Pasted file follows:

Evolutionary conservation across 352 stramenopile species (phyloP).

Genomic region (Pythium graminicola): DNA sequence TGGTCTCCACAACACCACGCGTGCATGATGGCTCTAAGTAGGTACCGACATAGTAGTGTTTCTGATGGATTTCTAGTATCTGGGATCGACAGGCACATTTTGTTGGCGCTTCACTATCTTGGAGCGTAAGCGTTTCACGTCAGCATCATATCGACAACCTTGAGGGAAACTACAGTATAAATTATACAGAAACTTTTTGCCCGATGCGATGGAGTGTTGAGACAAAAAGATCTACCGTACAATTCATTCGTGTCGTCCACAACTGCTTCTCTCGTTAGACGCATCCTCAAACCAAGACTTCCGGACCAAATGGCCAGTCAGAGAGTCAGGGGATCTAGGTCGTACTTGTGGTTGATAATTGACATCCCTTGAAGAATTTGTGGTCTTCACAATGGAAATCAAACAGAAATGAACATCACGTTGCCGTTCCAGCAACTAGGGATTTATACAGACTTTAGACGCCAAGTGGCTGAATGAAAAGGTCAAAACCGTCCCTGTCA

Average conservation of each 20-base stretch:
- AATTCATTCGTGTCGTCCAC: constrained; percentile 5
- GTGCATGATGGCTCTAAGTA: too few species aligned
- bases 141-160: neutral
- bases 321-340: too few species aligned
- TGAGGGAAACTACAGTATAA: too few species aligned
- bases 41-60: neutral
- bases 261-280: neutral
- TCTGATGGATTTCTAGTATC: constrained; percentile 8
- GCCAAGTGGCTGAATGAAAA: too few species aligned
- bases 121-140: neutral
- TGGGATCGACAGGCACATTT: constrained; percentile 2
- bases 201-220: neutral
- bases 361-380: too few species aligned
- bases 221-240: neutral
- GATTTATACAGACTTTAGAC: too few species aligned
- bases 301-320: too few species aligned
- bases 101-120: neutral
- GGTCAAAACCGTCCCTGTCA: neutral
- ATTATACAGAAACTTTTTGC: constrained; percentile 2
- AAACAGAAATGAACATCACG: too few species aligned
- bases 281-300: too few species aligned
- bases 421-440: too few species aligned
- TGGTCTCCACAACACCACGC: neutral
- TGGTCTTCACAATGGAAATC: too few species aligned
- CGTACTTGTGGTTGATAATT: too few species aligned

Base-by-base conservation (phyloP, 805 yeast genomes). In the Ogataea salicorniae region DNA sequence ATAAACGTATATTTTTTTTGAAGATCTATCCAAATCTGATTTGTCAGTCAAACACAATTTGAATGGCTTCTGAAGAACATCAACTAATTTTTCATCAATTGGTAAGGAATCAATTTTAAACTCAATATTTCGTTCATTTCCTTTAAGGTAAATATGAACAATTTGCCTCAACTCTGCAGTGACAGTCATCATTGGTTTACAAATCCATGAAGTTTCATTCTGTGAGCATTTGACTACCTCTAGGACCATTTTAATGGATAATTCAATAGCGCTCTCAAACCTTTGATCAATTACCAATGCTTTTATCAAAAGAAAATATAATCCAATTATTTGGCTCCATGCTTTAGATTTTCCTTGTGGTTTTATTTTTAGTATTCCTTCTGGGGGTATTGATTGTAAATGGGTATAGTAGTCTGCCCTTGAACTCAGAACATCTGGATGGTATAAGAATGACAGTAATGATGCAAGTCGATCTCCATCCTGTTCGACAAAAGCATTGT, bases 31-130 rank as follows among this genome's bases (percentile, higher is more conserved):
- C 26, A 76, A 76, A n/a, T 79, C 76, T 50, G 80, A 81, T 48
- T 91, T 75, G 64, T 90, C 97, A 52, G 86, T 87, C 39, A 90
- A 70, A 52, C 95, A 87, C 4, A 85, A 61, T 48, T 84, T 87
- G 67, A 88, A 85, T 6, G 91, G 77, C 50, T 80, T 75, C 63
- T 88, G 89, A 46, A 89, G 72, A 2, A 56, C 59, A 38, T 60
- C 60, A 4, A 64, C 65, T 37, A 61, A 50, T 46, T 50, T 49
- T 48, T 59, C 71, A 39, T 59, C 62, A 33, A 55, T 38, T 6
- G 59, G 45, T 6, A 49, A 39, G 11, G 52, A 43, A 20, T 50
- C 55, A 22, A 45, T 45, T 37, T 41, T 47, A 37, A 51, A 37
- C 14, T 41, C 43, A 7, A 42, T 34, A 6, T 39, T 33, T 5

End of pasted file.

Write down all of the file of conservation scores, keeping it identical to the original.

Evolutionary conservation across 352 stramenopile species (phyloP).

Genomic region (Pythium graminicola): DNA sequence TGGTCTCCACAACACCACGCGTGCATGATGGCTCTAAGTAGGTACCGACATAGTAGTGTTTCTGATGGATTTCTAGTATCTGGGATCGACAGGCACATTTTGTTGGCGCTTCACTATCTTGGAGCGTAAGCGTTTCACGTCAGCATCATATCGACAACCTTGAGGGAAACTACAGTATAAATTATACAGAAACTTTTTGCCCGATGCGATGGAGTGTTGAGACAAAAAGATCTACCGTACAATTCATTCGTGTCGTCCACAACTGCTTCTCTCGTTAGACGCATCCTCAAACCAAGACTTCCGGACCAAATGGCCAGTCAGAGAGTCAGGGGATCTAGGTCGTACTTGTGGTTGATAATTGACATCCCTTGAAGAATTTGTGGTCTTCACAATGGAAATCAAACAGAAATGAACATCACGTTGCCGTTCCAGCAACTAGGGATTTATACAGACTTTAGACGCCAAGTGGCTGAATGAAAAGGTCAAAACCGTCCCTGTCA

Average conservation of each 20-base stretch:
- AATTCATTCGTGTCGTCCAC: constrained; percentile 5
- GTGCATGATGGCTCTAAGTA: too few species aligned
- bases 141-160: neutral
- bases 321-340: too few species aligned
- TGAGGGAAACTACAGTATAA: too few species aligned
- bases 41-60: neutral
- bases 261-280: neutral
- TCTGATGGATTTCTAGTATC: constrained; percentile 8
- GCCAAGTGGCTGAATGAAAA: too few species aligned
- bases 121-140: neutral
- TGGGATCGACAGGCACATTT: constrained; percentile 2
- bases 201-220: neutral
- bases 361-380: too few species aligned
- bases 221-240: neutral
- GATTTATACAGACTTTAGAC: too few species aligned
- bases 301-320: too few species aligned
- bases 101-120: neutral
- GGTCAAAACCGTCCCTGTCA: neutral
- ATTATACAGAAACTTTTTGC: constrained; percentile 2
- AAACAGAAATGAACATCACG: too few species aligned
- bases 281-300: too few species aligned
- bases 421-440: too few species aligned
- TGGTCTCCACAACACCACGC: neutral
- TGGTCTTCACAATGGAAATC: too few species aligned
- CGTACTTGTGGTTGATAATT: too few species aligned

Base-by-base conservation (phyloP, 805 yeast genomes). In the Ogataea salicorniae region DNA sequence ATAAACGTATATTTTTTTTGAAGATCTATCCAAATCTGATTTGTCAGTCAAACACAATTTGAATGGCTTCTGAAGAACATCAACTAATTTTTCATCAATTGGTAAGGAATCAATTTTAAACTCAATATTTCGTTCATTTCCTTTAAGGTAAATATGAACAATTTGCCTCAACTCTGCAGTGACAGTCATCATTGGTTTACAAATCCATGAAGTTTCATTCTGTGAGCATTTGACTACCTCTAGGACCATTTTAATGGATAATTCAATAGCGCTCTCAAACCTTTGATCAATTACCAATGCTTTTATCAAAAGAAAATATAATCCAATTATTTGGCTCCATGCTTTAGATTTTCCTTGTGGTTTTATTTTTAGTATTCCTTCTGGGGGTATTGATTGTAAATGGGTATAGTAGTCTGCCCTTGAACTCAGAACATCTGGATGGTATAAGAATGACAGTAATGATGCAAGTCGATCTCCATCCTGTTCGACAAAAGCATTGT, bases 31-130 rank as follows among this genome's bases (percentile, higher is more conserved):
- C 26, A 76, A 76, A n/a, T 79, C 76, T 50, G 80, A 81, T 48
- T 91, T 75, G 64, T 90, C 97, A 52, G 86, T 87, C 39, A 90
- A 70, A 52, C 95, A 87, C 4, A 85, A 61, T 48, T 84, T 87
- G 67, A 88, A 85, T 6, G 91, G 77, C 50, T 80, T 75, C 63
- T 88, G 89, A 46, A 89, G 72, A 2, A 56, C 59, A 38, T 60
- C 60, A 4, A 64, C 65, T 37, A 61, A 50, T 46, T 50, T 49
- T 48, T 59, C 71, A 39, T 59, C 62, A 33, A 55, T 38, T 6
- G 59, G 45, T 6, A 49, A 39, G 11, G 52, A 43, A 20, T 50
- C 55, A 22, A 45, T 45, T 37, T 41, T 47, A 37, A 51, A 37
- C 14, T 41, C 43, A 7, A 42, T 34, A 6, T 39, T 33, T 5